One of the most prestigious design awards, the GOOD DESIGN Grand Award from Japan, was awarded a few days ago to something quite unexpected: a new world map projection. The winning projection is called AutaGraph and its creator is Japanese designer and architect Hajime Narukawa, who leads a company with the same name. Here is his site.
The new projection (it’s actually over a decade old, but the prize has brought it to fame) is being labeled by news organizations as “the most accurate ever” or “finally faithful” with great hyperbole.
The representation of the world on a flat surface is a problem that has always challenged cartographers. It’s impossible to project a spherical object accurately on a flat surface and every single projection in existence has to make some trade-offs. The ubiquitous Mercator projector, created by Gerardus Mercator in 1569 is very accurate in the representation of shapes and small-area angles (this is what we call a conformal projection) so it was widely used by explorers and sea merchants. But as you move towards the poles areas are greatly distorted. Greenland appears larger than Brazil when it’s several times smaller in reality. It’s an old and inaccurate projection but a variation of it, the Web Mercator is actually the de facto standard for Web mapping applications as it keeps north up, and meridians are equally spaced vertical lines, preserving shapes and angles well. It’s what you want when you zoom into small areas like you would do in a city map with Google Maps or similar tools.
Many other projections more accurate than Mercator are used today. The Mollweide protection, for instance, is a well balanced one. In 1998, the Winkel Triple projection replaced the Robinson projection as the standard projection for world maps made by the National Geographic Society.
Using the right projections is always important. Smaller areas often require different projections that are most accurate for that view. Official United States maps, for instance, are often represented with the Albers equal-area projection. It’s used by the United States Geological Survey, the Census Bureau and many good news organizations. It’s a conic, equal-area map projection (equal-area projections are those where areas are well preserved) that works well for extended areas in mid-latitudes.
In a conic map we choose two lines that frame the area of interest. It’s derived from the projection of the globe onto a cone placed over it. The cone intersects the globe at the standard lines (parallels) Distortion is minimal between the standard parallels, but increases away from them.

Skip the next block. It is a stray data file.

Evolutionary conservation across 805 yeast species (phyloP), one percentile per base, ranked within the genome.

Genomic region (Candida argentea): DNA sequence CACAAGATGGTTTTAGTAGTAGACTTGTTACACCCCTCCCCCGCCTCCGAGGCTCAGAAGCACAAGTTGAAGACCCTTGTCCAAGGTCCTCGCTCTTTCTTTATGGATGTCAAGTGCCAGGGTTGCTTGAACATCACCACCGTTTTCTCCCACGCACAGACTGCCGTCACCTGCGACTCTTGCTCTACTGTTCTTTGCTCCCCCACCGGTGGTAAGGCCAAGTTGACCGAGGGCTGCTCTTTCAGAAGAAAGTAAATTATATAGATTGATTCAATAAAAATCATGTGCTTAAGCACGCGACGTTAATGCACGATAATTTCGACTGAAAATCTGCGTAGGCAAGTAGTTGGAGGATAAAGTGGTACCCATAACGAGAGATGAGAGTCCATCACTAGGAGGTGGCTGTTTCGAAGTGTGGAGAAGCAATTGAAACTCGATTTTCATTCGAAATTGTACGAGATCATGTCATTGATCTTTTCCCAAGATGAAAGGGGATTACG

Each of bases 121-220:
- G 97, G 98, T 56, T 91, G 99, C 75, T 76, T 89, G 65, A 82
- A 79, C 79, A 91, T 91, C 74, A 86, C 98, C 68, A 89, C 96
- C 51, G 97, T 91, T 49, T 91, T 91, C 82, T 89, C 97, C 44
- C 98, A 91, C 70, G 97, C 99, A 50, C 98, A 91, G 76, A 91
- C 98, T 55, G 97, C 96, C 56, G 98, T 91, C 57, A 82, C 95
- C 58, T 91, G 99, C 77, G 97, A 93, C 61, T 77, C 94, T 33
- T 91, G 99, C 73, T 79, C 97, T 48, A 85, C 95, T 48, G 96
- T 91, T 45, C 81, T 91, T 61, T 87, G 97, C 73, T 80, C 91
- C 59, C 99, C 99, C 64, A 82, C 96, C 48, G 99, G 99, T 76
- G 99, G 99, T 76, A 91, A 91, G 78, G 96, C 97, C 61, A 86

- How AutaGraph was made
Going back to the AutaGraph map, it was made by equally dividing a sphere into 96 triangles, transferring it to an inflated tetrahedron while maintaining areas proportions and unfolding it to the rectangle. Here is the step-by-step process:
And a TED Talk where Narukawa explains it:
The Autograph projection resembles the Dymaxion map invented in 1946 by Buckmisnter Fuller. The shapes and sizes of continents are fairly accurate, but the oceans are interrupted.
“AuthaGraph faithfully represents all oceans and continents including the neglected Antarctica,” says Narukawa. “These fit within a rectangular frame with no interruptions. The map can be tessellated without visible seams.”
Although conceptually it’s in the category of equal-area maps, Narukawa admits it needs more work (further subdivisions) to be a true equal-area map. According to his website, the mapping projection was selected by the Japanese National Museum of Emerging Science and innovation (Miraikan) as it official mapping tool and is used in official Japanese high school text books.
- Our take
If the accuracy claims are true (no way these humble bloggers can verify it) it’s a remarkable achievement. As Narukawa points out, it’s less western centric and calls more attention to the poles in light of global warming and future issues like the exploration of Arctic resources, a major geopolitical concern.
But… It’s not a map we can expect will be widely used in the future. We wouldn’t. The orientation and shape is simply too unfamiliar and any thematic content you may display on it would be obscured by the distraction. Among other oddities, the gridlines take odd changes in direction, some shapes (such as Brazil or Alaska’s) seem severely distorted, and Australia appears to be as far from Antarctica as it is from Europe. Good information design is always the one where the content holder (the base map, in this case) recedes and remains invisible to bring forward the content with greater clarity.